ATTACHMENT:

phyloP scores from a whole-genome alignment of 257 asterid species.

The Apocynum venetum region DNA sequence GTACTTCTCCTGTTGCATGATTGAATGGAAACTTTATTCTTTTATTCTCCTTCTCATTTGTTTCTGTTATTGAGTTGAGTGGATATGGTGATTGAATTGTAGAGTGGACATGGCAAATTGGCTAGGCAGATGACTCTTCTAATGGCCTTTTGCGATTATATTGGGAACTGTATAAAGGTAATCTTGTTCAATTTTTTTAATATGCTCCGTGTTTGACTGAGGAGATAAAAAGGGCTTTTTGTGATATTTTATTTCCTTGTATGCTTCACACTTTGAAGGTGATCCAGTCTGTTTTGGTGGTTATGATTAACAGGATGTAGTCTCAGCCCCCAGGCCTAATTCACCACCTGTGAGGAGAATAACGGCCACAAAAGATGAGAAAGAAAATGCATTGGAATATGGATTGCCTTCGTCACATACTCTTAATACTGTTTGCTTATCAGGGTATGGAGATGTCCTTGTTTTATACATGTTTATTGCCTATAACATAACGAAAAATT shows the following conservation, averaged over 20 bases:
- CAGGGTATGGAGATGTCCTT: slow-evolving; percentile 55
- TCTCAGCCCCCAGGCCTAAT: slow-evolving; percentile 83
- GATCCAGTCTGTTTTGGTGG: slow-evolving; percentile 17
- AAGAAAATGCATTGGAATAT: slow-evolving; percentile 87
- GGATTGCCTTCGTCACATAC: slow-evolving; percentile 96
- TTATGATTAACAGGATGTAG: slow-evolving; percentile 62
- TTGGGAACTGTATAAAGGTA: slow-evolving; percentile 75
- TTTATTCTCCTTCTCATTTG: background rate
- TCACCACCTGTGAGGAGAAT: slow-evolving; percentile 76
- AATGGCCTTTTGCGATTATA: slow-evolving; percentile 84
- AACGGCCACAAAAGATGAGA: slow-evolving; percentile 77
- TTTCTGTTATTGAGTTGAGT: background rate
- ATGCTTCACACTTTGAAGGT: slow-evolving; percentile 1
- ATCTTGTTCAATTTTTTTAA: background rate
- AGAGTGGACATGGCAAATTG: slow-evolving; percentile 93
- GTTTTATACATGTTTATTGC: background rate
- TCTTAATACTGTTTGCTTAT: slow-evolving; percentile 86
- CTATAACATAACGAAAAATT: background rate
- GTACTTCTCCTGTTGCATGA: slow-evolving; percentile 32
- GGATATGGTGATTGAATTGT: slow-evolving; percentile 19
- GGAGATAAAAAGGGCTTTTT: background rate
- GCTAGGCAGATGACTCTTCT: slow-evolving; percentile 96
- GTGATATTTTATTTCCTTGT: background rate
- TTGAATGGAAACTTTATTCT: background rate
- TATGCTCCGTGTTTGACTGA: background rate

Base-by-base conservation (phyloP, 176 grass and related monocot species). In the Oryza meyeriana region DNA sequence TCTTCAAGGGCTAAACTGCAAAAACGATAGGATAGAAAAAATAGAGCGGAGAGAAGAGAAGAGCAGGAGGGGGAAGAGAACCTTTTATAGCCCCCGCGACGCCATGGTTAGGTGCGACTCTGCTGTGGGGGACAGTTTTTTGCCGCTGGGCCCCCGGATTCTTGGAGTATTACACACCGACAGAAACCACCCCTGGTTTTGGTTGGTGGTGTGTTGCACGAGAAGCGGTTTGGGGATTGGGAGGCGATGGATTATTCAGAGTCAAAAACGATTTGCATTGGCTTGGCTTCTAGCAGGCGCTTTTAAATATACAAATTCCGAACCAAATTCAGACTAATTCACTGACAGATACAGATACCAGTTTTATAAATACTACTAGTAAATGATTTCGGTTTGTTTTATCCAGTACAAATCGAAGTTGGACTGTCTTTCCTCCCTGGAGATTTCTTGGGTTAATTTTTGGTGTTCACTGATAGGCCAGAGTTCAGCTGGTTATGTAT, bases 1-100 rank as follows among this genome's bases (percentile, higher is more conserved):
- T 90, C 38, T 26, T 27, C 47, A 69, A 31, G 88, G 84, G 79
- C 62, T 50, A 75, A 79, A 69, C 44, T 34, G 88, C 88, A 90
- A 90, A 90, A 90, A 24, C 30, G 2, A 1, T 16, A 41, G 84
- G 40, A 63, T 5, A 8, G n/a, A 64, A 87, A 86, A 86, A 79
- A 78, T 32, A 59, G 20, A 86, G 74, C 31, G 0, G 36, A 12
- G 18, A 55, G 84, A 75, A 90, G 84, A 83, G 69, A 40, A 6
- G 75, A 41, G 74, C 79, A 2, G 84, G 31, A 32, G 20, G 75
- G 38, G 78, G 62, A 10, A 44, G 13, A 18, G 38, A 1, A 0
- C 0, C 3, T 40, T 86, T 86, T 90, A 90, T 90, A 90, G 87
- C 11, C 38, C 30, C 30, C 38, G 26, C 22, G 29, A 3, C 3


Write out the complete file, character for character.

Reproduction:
phyloP scores from a whole-genome alignment of 257 asterid species.

The Apocynum venetum region DNA sequence GTACTTCTCCTGTTGCATGATTGAATGGAAACTTTATTCTTTTATTCTCCTTCTCATTTGTTTCTGTTATTGAGTTGAGTGGATATGGTGATTGAATTGTAGAGTGGACATGGCAAATTGGCTAGGCAGATGACTCTTCTAATGGCCTTTTGCGATTATATTGGGAACTGTATAAAGGTAATCTTGTTCAATTTTTTTAATATGCTCCGTGTTTGACTGAGGAGATAAAAAGGGCTTTTTGTGATATTTTATTTCCTTGTATGCTTCACACTTTGAAGGTGATCCAGTCTGTTTTGGTGGTTATGATTAACAGGATGTAGTCTCAGCCCCCAGGCCTAATTCACCACCTGTGAGGAGAATAACGGCCACAAAAGATGAGAAAGAAAATGCATTGGAATATGGATTGCCTTCGTCACATACTCTTAATACTGTTTGCTTATCAGGGTATGGAGATGTCCTTGTTTTATACATGTTTATTGCCTATAACATAACGAAAAATT shows the following conservation, averaged over 20 bases:
- CAGGGTATGGAGATGTCCTT: slow-evolving; percentile 55
- TCTCAGCCCCCAGGCCTAAT: slow-evolving; percentile 83
- GATCCAGTCTGTTTTGGTGG: slow-evolving; percentile 17
- AAGAAAATGCATTGGAATAT: slow-evolving; percentile 87
- GGATTGCCTTCGTCACATAC: slow-evolving; percentile 96
- TTATGATTAACAGGATGTAG: slow-evolving; percentile 62
- TTGGGAACTGTATAAAGGTA: slow-evolving; percentile 75
- TTTATTCTCCTTCTCATTTG: background rate
- TCACCACCTGTGAGGAGAAT: slow-evolving; percentile 76
- AATGGCCTTTTGCGATTATA: slow-evolving; percentile 84
- AACGGCCACAAAAGATGAGA: slow-evolving; percentile 77
- TTTCTGTTATTGAGTTGAGT: background rate
- ATGCTTCACACTTTGAAGGT: slow-evolving; percentile 1
- ATCTTGTTCAATTTTTTTAA: background rate
- AGAGTGGACATGGCAAATTG: slow-evolving; percentile 93
- GTTTTATACATGTTTATTGC: background rate
- TCTTAATACTGTTTGCTTAT: slow-evolving; percentile 86
- CTATAACATAACGAAAAATT: background rate
- GTACTTCTCCTGTTGCATGA: slow-evolving; percentile 32
- GGATATGGTGATTGAATTGT: slow-evolving; percentile 19
- GGAGATAAAAAGGGCTTTTT: background rate
- GCTAGGCAGATGACTCTTCT: slow-evolving; percentile 96
- GTGATATTTTATTTCCTTGT: background rate
- TTGAATGGAAACTTTATTCT: background rate
- TATGCTCCGTGTTTGACTGA: background rate

Base-by-base conservation (phyloP, 176 grass and related monocot species). In the Oryza meyeriana region DNA sequence TCTTCAAGGGCTAAACTGCAAAAACGATAGGATAGAAAAAATAGAGCGGAGAGAAGAGAAGAGCAGGAGGGGGAAGAGAACCTTTTATAGCCCCCGCGACGCCATGGTTAGGTGCGACTCTGCTGTGGGGGACAGTTTTTTGCCGCTGGGCCCCCGGATTCTTGGAGTATTACACACCGACAGAAACCACCCCTGGTTTTGGTTGGTGGTGTGTTGCACGAGAAGCGGTTTGGGGATTGGGAGGCGATGGATTATTCAGAGTCAAAAACGATTTGCATTGGCTTGGCTTCTAGCAGGCGCTTTTAAATATACAAATTCCGAACCAAATTCAGACTAATTCACTGACAGATACAGATACCAGTTTTATAAATACTACTAGTAAATGATTTCGGTTTGTTTTATCCAGTACAAATCGAAGTTGGACTGTCTTTCCTCCCTGGAGATTTCTTGGGTTAATTTTTGGTGTTCACTGATAGGCCAGAGTTCAGCTGGTTATGTAT, bases 1-100 rank as follows among this genome's bases (percentile, higher is more conserved):
- T 90, C 38, T 26, T 27, C 47, A 69, A 31, G 88, G 84, G 79
- C 62, T 50, A 75, A 79, A 69, C 44, T 34, G 88, C 88, A 90
- A 90, A 90, A 90, A 24, C 30, G 2, A 1, T 16, A 41, G 84
- G 40, A 63, T 5, A 8, G n/a, A 64, A 87, A 86, A 86, A 79
- A 78, T 32, A 59, G 20, A 86, G 74, C 31, G 0, G 36, A 12
- G 18, A 55, G 84, A 75, A 90, G 84, A 83, G 69, A 40, A 6
- G 75, A 41, G 74, C 79, A 2, G 84, G 31, A 32, G 20, G 75
- G 38, G 78, G 62, A 10, A 44, G 13, A 18, G 38, A 1, A 0
- C 0, C 3, T 40, T 86, T 86, T 90, A 90, T 90, A 90, G 87
- C 11, C 38, C 30, C 30, C 38, G 26, C 22, G 29, A 3, C 3